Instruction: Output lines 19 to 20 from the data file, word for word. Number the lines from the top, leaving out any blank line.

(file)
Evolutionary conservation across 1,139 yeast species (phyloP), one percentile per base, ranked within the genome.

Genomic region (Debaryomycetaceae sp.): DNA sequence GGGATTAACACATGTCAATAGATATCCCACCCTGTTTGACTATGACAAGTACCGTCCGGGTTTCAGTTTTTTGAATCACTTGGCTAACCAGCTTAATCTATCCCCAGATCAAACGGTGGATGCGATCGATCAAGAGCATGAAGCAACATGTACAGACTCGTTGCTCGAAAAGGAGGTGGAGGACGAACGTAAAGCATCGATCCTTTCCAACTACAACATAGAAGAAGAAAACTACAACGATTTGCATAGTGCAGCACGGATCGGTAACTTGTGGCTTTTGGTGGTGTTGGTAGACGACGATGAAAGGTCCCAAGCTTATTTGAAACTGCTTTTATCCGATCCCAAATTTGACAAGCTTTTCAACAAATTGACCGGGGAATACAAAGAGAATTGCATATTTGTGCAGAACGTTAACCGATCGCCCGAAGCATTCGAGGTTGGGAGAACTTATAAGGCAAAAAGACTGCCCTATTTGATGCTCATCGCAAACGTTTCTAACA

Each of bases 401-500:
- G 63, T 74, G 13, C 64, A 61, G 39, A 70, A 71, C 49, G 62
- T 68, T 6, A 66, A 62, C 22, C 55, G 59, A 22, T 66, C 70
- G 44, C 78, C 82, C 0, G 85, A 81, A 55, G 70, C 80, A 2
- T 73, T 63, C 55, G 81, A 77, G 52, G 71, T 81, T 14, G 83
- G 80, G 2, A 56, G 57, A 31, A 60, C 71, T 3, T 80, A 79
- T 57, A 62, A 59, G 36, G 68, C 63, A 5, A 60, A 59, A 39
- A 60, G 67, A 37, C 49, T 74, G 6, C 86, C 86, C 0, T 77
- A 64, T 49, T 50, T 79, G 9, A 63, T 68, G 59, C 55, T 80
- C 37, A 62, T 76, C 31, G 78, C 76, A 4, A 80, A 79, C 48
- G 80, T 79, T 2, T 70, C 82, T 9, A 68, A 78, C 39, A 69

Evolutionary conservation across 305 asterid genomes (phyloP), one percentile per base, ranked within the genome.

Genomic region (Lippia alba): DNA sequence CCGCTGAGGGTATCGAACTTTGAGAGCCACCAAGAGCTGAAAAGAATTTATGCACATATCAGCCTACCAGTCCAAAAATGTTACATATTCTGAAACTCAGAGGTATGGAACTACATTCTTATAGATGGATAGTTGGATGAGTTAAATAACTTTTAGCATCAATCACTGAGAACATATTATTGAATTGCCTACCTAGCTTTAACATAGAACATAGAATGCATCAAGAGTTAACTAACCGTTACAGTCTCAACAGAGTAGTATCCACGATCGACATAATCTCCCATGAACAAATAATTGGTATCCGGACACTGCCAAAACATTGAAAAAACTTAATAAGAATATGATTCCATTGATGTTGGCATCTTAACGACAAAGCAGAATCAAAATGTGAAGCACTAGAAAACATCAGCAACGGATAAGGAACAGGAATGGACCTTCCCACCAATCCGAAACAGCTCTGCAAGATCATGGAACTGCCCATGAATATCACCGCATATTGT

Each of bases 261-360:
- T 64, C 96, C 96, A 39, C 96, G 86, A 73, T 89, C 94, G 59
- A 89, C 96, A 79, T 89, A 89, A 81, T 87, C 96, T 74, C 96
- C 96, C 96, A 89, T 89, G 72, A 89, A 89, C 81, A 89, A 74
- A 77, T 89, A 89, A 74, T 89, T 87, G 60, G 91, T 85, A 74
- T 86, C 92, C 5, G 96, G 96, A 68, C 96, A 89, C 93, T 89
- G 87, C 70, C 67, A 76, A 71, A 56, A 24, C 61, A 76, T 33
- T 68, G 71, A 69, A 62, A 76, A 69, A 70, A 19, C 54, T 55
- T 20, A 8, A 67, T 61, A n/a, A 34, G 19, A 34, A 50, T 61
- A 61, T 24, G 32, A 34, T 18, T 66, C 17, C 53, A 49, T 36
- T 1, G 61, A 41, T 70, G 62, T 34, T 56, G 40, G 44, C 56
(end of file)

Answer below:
- C 96, C 96, A 89, T 89, G 72, A 89, A 89, C 81, A 89, A 74
- A 77, T 89, A 89, A 74, T 89, T 87, G 60, G 91, T 85, A 74